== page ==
In the race to produce a quantum computer, a number of projects are seeking a way to create quantum bits -- or qubits -- that are stable, meaning they are not much affected by changes in their environment. This normally needs highly nonlinear non-dissipative elements capable of functioning at very low temperatures.

In pursuit of this goal, researchers at EPFL's Laboratory of Photonics and Quantum Measurements LPQM (STI/SB), have investigated a nonlinear graphene-based...

Im Focus: Bacteria harness the lotus effect to protect themselves

Biofilms: Researchers find the causes of water-repelling properties

Dental plaque and the viscous brown slime in drainpipes are two familiar examples of bacterial biofilms. Removing such bacterial depositions from surfaces is...

Im Focus: Hydrogen Bonds Directly Detected for the First Time

For the first time, scientists have succeeded in studying the strength of hydrogen bonds in a single molecule using an atomic force microscope. Researchers from the University of Basel’s Swiss Nanoscience Institute network have reported the results in the journal Science Advances.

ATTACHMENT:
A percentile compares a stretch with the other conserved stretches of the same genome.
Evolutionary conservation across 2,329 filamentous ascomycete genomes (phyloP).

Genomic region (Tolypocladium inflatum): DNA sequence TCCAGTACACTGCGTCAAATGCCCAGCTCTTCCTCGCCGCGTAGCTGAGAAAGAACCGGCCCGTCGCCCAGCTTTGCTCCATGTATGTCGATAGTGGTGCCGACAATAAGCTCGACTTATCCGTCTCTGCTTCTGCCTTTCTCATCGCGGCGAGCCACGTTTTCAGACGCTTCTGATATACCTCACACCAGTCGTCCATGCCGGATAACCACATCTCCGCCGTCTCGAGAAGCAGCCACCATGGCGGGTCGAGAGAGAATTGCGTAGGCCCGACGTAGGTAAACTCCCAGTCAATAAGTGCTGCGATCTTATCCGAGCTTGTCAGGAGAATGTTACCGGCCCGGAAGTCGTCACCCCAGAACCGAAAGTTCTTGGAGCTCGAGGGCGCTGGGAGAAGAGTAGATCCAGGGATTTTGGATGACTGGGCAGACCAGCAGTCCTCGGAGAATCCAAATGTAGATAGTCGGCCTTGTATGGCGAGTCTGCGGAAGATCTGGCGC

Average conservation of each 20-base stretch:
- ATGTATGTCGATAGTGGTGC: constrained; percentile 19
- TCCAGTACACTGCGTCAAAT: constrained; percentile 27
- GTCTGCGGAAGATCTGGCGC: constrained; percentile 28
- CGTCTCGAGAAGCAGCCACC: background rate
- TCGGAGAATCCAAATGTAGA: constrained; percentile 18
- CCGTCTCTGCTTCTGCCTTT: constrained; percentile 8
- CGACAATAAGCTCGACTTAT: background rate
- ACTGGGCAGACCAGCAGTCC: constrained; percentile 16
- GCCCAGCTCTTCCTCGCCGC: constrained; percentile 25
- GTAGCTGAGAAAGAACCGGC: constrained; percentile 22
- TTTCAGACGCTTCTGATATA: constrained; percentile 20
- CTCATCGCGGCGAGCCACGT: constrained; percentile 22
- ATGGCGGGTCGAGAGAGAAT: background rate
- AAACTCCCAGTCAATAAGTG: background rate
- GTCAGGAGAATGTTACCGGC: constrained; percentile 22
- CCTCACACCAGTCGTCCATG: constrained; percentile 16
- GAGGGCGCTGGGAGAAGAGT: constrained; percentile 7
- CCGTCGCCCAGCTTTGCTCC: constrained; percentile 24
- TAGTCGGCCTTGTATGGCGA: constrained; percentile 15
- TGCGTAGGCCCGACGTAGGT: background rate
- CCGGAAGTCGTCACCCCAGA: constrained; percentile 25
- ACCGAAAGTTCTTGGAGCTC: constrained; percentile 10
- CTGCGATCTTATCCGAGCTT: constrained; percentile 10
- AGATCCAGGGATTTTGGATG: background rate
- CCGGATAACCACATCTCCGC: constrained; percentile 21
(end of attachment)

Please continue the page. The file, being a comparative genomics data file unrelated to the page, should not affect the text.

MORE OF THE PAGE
Hydrogen is the most common element in the universe and is an integral part of almost all organic compounds. Molecules and sections of macromolecules are...

All Focus news of the innovation-report >>>

Anzeige

Anzeige

Event News

Dortmund MST Conference presents Individualized Healthcare Solutions with micro and nanotechnology

22.05.2017 | Event News

Innovation 4.0: Shaping a humane fourth industrial revolution

17.05.2017 | Event News

Media accreditation opens for historic year at European Health Forum Gastein

16.05.2017 | Event News

 
Latest News

New approach to revolutionize the production of molecular hydrogen

22.05.2017 | Materials Sciences

Scientists enlist engineered protein to battle the MERS virus

22.05.2017 | Life Sciences

Experts explain origins of topographic relief on Earth, Mars and Titan

22.05.2017 | Physics and Astronomy

VideoLinks
B2B-VideoLinks
More VideoLinks >>>